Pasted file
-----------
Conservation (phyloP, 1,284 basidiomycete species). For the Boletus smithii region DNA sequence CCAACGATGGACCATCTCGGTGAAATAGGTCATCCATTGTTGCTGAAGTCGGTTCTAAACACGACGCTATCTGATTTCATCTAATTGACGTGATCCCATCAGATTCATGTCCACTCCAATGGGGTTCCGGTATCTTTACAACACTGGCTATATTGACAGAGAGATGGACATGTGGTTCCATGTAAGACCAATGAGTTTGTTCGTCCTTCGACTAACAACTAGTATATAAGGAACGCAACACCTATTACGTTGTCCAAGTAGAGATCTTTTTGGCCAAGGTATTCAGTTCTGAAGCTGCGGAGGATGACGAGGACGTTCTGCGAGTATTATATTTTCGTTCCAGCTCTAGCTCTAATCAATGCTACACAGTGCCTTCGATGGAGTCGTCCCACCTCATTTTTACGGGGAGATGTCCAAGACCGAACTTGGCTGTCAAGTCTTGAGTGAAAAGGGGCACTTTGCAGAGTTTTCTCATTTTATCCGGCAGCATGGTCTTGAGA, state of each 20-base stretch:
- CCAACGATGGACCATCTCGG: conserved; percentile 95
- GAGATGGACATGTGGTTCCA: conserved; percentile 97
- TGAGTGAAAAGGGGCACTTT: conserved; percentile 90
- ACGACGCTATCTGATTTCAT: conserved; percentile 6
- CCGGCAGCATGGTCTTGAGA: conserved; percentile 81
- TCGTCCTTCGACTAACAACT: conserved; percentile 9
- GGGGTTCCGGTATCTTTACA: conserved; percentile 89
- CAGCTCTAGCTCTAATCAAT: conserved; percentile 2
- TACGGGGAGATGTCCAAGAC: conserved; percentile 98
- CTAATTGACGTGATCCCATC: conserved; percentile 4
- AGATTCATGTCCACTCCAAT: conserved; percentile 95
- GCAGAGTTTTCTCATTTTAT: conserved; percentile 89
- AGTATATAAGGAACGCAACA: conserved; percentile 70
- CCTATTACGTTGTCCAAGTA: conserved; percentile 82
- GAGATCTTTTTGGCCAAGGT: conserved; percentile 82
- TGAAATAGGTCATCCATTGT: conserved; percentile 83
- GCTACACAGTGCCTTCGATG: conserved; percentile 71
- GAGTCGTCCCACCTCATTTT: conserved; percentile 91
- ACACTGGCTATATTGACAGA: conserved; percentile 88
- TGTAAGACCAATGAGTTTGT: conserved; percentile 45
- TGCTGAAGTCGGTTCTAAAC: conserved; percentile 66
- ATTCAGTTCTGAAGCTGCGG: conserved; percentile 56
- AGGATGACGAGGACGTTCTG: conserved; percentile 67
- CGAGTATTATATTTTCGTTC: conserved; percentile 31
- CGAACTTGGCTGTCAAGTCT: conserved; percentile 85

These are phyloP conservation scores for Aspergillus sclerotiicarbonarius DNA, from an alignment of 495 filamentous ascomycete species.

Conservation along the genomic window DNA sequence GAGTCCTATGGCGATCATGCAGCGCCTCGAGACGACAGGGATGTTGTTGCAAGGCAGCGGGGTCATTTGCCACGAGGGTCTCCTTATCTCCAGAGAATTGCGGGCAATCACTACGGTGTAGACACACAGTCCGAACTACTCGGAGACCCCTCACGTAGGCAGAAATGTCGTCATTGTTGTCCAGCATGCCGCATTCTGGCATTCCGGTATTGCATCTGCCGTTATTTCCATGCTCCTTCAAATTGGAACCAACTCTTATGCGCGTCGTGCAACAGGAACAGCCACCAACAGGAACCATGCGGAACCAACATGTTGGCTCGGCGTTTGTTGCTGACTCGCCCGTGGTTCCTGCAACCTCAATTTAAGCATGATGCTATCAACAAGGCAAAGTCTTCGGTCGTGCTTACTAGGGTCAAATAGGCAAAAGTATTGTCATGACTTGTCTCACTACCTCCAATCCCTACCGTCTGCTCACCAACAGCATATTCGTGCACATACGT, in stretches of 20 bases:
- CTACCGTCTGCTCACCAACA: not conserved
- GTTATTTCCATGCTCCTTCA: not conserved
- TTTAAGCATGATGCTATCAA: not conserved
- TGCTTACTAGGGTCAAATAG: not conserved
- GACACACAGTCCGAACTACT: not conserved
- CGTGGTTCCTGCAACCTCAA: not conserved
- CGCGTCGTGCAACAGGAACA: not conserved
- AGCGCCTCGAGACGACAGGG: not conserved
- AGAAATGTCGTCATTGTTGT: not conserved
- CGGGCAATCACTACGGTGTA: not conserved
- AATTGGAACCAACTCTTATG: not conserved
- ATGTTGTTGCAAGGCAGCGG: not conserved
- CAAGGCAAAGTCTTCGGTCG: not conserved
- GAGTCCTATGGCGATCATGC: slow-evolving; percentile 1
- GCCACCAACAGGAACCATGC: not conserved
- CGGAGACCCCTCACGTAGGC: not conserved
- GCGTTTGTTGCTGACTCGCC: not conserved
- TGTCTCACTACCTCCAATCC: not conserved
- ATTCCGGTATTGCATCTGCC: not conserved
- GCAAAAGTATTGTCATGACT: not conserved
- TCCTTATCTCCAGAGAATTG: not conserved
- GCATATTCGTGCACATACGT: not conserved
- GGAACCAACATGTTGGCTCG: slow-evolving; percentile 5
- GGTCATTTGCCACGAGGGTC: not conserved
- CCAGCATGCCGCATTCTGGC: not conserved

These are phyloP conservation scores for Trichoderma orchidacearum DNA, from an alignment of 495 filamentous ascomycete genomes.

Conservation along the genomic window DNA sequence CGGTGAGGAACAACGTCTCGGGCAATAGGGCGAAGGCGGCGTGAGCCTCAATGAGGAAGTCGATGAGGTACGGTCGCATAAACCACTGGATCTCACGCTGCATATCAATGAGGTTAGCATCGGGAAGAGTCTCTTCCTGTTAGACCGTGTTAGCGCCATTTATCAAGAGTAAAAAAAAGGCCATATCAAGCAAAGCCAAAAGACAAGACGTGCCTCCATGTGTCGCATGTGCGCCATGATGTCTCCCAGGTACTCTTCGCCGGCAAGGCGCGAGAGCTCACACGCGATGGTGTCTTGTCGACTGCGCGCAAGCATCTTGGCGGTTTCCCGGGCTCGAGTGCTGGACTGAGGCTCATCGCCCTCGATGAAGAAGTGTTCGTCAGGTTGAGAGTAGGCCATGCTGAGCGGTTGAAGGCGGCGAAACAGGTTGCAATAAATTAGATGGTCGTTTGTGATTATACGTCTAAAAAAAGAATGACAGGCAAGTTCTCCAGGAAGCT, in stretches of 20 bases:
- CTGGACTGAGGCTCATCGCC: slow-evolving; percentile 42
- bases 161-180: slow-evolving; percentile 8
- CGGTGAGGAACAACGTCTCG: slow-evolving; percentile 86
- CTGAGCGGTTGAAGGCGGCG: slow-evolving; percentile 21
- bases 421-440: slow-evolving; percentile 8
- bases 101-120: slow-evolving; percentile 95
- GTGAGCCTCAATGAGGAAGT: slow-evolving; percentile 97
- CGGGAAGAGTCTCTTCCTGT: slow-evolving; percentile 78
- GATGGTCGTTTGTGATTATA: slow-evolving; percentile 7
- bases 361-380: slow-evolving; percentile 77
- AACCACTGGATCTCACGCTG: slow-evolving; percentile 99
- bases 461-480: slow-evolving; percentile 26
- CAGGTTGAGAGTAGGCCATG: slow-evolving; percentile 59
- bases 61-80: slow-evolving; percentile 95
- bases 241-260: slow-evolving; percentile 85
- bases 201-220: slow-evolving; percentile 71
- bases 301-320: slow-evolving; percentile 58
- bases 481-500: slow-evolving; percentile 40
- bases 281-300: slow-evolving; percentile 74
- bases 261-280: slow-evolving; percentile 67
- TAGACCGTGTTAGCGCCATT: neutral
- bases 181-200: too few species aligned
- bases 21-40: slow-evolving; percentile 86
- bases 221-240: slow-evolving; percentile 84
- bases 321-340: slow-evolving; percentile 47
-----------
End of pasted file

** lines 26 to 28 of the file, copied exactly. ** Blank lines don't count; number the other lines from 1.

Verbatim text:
- CGAACTTGGCTGTCAAGTCT: conserved; percentile 85

These are phyloP conservation scores for Aspergillus sclerotiicarbonarius DNA, from an alignment of 495 filamentous ascomycete species.

Conservation along the genomic window DNA sequence GAGTCCTATGGCGATCATGCAGCGCCTCGAGACGACAGGGATGTTGTTGCAAGGCAGCGGGGTCATTTGCCACGAGGGTCTCCTTATCTCCAGAGAATTGCGGGCAATCACTACGGTGTAGACACACAGTCCGAACTACTCGGAGACCCCTCACGTAGGCAGAAATGTCGTCATTGTTGTCCAGCATGCCGCATTCTGGCATTCCGGTATTGCATCTGCCGTTATTTCCATGCTCCTTCAAATTGGAACCAACTCTTATGCGCGTCGTGCAACAGGAACAGCCACCAACAGGAACCATGCGGAACCAACATGTTGGCTCGGCGTTTGTTGCTGACTCGCCCGTGGTTCCTGCAACCTCAATTTAAGCATGATGCTATCAACAAGGCAAAGTCTTCGGTCGTGCTTACTAGGGTCAAATAGGCAAAAGTATTGTCATGACTTGTCTCACTACCTCCAATCCCTACCGTCTGCTCACCAACAGCATATTCGTGCACATACGT, in stretches of 20 bases: